Jart Hudson, a fourth generation peanut farmer at Turkey, N.C., says peanuts are as much a social and cultural part of his heritage as the crop is to the economic well-being of his large, diversified farming operation.

He now grows more than 1,000 acres of peanuts, is co-owner of a peanut buying point at nearby Warsaw, N.C., and his farming operation includes large acreages of tobacco, corn, and wheat, plus a hog finishing operation.

Because of his efficiency as a peanut grower, Hudson has been named the Farm Press Peanut Profitability Award winner for the Upper Southeast Region.

But in the early days of his farming career, such an operation was far from reality, he says.

“As a boy, one of my jobs on the farm was to ride on the back of a two-row applicator, stick in hand, charged with keeping the landplaster applicator from stopping up as it was applied to peanuts. At the end of the day, I looked like Casper the Friendly Ghost,” he laughs.

Back then, peanuts were unique to his part of North Carolina. The government allotment program was in place and getting acreage was tough.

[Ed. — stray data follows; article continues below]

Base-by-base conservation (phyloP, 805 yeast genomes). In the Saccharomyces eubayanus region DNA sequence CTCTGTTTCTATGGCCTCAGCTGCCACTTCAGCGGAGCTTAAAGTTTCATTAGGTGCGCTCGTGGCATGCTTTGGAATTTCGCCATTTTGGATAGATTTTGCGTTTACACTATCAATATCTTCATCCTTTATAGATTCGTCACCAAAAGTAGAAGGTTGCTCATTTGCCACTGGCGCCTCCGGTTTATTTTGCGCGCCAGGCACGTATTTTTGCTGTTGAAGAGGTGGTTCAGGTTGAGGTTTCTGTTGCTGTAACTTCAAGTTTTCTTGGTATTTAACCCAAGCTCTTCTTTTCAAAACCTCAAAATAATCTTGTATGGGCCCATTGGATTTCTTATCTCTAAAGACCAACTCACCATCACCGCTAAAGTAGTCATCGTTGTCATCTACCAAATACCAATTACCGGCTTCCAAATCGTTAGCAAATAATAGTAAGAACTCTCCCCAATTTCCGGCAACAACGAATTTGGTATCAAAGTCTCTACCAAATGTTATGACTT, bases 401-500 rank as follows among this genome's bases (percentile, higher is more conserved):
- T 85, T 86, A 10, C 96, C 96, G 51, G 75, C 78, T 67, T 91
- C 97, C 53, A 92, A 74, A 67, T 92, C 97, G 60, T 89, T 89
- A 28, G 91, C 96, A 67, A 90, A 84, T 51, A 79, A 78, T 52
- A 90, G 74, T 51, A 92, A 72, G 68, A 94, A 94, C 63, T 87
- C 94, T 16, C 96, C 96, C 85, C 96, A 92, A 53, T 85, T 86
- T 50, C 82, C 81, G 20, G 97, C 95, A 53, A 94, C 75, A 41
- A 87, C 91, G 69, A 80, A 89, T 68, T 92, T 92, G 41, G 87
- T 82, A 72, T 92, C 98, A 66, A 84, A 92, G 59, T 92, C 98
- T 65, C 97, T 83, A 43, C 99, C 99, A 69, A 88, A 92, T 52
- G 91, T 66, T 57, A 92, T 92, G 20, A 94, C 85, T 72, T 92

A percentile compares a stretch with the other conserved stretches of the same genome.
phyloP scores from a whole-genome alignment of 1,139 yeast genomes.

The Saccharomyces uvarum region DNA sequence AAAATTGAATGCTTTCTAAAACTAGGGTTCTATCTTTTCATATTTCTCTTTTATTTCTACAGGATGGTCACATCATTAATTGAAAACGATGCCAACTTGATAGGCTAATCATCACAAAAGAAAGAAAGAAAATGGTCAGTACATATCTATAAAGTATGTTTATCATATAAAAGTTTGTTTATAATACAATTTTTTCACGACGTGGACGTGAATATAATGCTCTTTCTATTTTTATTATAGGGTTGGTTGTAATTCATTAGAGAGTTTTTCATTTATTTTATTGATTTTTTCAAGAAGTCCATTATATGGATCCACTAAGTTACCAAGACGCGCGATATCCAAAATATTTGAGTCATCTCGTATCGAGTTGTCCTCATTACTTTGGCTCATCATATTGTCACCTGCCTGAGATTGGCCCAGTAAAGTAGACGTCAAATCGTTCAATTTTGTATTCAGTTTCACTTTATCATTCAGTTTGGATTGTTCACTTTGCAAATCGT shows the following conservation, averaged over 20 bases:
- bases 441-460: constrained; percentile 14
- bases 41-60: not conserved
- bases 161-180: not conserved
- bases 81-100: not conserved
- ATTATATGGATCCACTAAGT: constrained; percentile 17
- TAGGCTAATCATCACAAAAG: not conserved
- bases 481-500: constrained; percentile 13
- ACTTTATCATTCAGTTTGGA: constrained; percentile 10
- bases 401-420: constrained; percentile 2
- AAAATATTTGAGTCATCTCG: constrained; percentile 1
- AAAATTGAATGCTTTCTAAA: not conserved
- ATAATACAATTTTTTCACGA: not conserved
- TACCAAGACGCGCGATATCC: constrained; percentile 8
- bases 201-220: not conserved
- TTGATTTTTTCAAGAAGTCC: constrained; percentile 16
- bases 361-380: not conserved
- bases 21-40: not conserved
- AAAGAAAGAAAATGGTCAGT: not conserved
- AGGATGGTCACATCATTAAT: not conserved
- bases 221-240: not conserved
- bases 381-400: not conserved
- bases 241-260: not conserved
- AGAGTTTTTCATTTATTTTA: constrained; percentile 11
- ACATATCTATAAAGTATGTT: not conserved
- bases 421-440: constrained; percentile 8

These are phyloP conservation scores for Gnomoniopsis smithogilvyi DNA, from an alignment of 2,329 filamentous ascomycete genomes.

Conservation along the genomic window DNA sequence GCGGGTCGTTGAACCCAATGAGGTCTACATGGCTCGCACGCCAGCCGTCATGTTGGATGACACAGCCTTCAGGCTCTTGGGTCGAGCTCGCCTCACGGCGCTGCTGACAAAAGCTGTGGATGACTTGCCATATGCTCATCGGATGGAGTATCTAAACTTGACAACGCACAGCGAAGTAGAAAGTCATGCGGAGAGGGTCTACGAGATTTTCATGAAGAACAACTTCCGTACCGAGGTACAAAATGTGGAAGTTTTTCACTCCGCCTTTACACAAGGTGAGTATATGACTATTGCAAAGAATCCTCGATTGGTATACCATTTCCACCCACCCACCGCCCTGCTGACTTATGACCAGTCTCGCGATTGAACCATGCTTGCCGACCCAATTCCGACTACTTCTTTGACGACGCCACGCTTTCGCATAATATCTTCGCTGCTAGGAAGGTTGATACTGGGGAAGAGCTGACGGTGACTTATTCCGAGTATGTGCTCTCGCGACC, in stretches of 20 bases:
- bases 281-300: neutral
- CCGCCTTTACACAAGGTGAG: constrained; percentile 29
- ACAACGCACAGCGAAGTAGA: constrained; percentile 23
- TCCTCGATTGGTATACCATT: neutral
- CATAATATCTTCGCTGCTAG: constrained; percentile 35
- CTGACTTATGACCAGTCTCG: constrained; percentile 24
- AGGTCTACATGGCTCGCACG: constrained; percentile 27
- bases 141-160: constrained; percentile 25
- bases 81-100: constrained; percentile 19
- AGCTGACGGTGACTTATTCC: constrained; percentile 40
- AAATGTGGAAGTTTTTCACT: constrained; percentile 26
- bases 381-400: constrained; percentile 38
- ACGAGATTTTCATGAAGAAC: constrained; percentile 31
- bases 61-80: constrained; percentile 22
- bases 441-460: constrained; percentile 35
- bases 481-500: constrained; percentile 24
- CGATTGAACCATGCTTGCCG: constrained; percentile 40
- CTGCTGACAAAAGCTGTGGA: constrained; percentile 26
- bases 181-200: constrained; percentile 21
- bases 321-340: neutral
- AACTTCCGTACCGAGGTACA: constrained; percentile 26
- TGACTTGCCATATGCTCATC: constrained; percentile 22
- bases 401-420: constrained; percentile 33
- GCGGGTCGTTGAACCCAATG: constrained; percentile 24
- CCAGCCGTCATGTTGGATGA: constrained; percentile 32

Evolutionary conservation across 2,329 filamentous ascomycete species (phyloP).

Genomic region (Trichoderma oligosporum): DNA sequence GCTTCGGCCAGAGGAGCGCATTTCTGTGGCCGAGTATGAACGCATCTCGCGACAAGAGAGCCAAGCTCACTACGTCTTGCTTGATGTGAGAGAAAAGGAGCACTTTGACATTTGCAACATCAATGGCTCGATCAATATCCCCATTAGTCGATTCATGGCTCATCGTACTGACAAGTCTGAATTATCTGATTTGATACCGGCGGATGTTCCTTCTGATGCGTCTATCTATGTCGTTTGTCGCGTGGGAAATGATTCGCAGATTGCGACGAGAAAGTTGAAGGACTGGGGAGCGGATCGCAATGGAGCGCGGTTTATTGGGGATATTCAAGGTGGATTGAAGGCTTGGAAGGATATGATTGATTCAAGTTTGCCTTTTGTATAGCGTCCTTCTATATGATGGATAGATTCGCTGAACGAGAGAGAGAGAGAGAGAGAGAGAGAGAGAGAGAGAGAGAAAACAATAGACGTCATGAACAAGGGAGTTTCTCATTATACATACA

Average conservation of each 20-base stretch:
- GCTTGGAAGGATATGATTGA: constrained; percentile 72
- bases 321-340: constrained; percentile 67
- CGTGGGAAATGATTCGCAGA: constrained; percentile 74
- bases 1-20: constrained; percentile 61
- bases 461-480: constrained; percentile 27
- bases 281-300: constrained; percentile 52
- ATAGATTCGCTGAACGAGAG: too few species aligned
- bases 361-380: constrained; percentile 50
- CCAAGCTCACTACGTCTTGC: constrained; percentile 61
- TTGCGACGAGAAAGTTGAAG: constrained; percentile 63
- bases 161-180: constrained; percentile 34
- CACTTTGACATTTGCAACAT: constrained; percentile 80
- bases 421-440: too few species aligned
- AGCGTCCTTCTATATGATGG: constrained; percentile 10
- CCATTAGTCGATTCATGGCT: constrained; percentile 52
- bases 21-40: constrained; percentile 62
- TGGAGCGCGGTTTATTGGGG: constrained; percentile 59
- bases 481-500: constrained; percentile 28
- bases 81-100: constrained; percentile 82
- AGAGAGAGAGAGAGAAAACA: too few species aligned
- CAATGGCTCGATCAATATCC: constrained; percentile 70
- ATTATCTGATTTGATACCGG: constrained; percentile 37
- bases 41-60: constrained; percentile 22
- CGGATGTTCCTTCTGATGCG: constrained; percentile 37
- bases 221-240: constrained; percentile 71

“My uncle and my father grew peanuts together, but we’re talking only 15-20 acres back then,” Hudson recalls. “On Sunday afternoons, when I was just a kid, he would take us to a peanut field and my cousins and I would pull up peanut plants and fill the bed of a pickup truck. We’d then go back to my grandmother’s house to pick off the peanuts and boil them.

“The grownups would sit on my grandmother’s front porch, eat boiled peanuts and argue politics. I learned a lot about politicians of the time, a lot about life, and a lot about family from those Sunday afternoons.”

That early social and cultural event led to a modern day celebration on the Hudson farm. The third Saturday of August each year, they boil 55 gallons of peanuts and make 20 gallons of homemade ice cream.

“We do a lot of the same things we used to do at my grandmother’s house,” he says. “The politics are different, and we have 300 to 350 people at the party, but peanuts are still at the epicenter of our social and cultural life.”

1980s were tough on the farm

Growing up on the farm, Hudson almost lived in his father’s shadow, following him to tobacco sales and being with him through all the planting, tending and harvesting of crops. He left to attend North Carolina State University, where he earned a degree in business management and agricultural economics, then returned in 1983 to join the family farming operation. At that time, they farmed about 10-15 acres of peanuts, another 10-15 acres of tobacco, 25 acres or so of vegetable crops and a couple hundred acres of corn.